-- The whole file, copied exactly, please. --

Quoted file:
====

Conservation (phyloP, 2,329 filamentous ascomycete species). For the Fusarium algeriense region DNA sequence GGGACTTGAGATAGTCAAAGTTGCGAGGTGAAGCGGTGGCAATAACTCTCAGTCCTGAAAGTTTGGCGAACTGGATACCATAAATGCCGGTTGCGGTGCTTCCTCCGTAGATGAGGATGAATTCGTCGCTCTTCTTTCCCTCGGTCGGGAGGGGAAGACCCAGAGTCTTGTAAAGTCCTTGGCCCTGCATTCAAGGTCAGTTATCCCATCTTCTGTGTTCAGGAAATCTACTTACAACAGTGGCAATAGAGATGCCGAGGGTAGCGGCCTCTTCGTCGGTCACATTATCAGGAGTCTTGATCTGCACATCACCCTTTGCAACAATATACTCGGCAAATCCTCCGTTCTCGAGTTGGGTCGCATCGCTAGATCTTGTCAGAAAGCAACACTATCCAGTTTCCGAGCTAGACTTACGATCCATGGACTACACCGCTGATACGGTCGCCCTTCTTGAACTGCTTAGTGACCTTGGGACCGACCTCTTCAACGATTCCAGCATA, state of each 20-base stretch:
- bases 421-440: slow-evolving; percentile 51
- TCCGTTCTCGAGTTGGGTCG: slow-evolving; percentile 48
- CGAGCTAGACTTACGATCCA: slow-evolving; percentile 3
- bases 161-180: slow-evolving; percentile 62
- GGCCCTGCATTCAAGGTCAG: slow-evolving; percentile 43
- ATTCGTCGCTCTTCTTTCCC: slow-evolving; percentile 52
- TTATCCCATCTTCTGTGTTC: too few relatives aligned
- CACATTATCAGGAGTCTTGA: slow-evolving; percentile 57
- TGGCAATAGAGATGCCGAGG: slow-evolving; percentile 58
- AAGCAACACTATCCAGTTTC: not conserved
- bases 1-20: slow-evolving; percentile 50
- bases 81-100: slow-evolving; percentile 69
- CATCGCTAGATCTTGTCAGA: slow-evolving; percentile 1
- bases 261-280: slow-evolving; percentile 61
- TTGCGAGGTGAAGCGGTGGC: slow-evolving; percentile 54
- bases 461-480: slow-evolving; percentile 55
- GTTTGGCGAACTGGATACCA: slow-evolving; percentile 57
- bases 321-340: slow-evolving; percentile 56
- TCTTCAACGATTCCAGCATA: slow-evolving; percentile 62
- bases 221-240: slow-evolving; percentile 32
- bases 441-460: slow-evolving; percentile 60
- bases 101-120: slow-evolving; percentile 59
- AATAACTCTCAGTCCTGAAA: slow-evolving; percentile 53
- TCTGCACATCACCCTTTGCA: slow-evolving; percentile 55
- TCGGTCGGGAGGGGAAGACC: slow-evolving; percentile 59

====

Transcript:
Conservation (phyloP, 2,329 filamentous ascomycete species). For the Fusarium algeriense region DNA sequence GGGACTTGAGATAGTCAAAGTTGCGAGGTGAAGCGGTGGCAATAACTCTCAGTCCTGAAAGTTTGGCGAACTGGATACCATAAATGCCGGTTGCGGTGCTTCCTCCGTAGATGAGGATGAATTCGTCGCTCTTCTTTCCCTCGGTCGGGAGGGGAAGACCCAGAGTCTTGTAAAGTCCTTGGCCCTGCATTCAAGGTCAGTTATCCCATCTTCTGTGTTCAGGAAATCTACTTACAACAGTGGCAATAGAGATGCCGAGGGTAGCGGCCTCTTCGTCGGTCACATTATCAGGAGTCTTGATCTGCACATCACCCTTTGCAACAATATACTCGGCAAATCCTCCGTTCTCGAGTTGGGTCGCATCGCTAGATCTTGTCAGAAAGCAACACTATCCAGTTTCCGAGCTAGACTTACGATCCATGGACTACACCGCTGATACGGTCGCCCTTCTTGAACTGCTTAGTGACCTTGGGACCGACCTCTTCAACGATTCCAGCATA, state of each 20-base stretch:
- bases 421-440: slow-evolving; percentile 51
- TCCGTTCTCGAGTTGGGTCG: slow-evolving; percentile 48
- CGAGCTAGACTTACGATCCA: slow-evolving; percentile 3
- bases 161-180: slow-evolving; percentile 62
- GGCCCTGCATTCAAGGTCAG: slow-evolving; percentile 43
- ATTCGTCGCTCTTCTTTCCC: slow-evolving; percentile 52
- TTATCCCATCTTCTGTGTTC: too few relatives aligned
- CACATTATCAGGAGTCTTGA: slow-evolving; percentile 57
- TGGCAATAGAGATGCCGAGG: slow-evolving; percentile 58
- AAGCAACACTATCCAGTTTC: not conserved
- bases 1-20: slow-evolving; percentile 50
- bases 81-100: slow-evolving; percentile 69
- CATCGCTAGATCTTGTCAGA: slow-evolving; percentile 1
- bases 261-280: slow-evolving; percentile 61
- TTGCGAGGTGAAGCGGTGGC: slow-evolving; percentile 54
- bases 461-480: slow-evolving; percentile 55
- GTTTGGCGAACTGGATACCA: slow-evolving; percentile 57
- bases 321-340: slow-evolving; percentile 56
- TCTTCAACGATTCCAGCATA: slow-evolving; percentile 62
- bases 221-240: slow-evolving; percentile 32
- bases 441-460: slow-evolving; percentile 60
- bases 101-120: slow-evolving; percentile 59
- AATAACTCTCAGTCCTGAAA: slow-evolving; percentile 53
- TCTGCACATCACCCTTTGCA: slow-evolving; percentile 55
- TCGGTCGGGAGGGGAAGACC: slow-evolving; percentile 59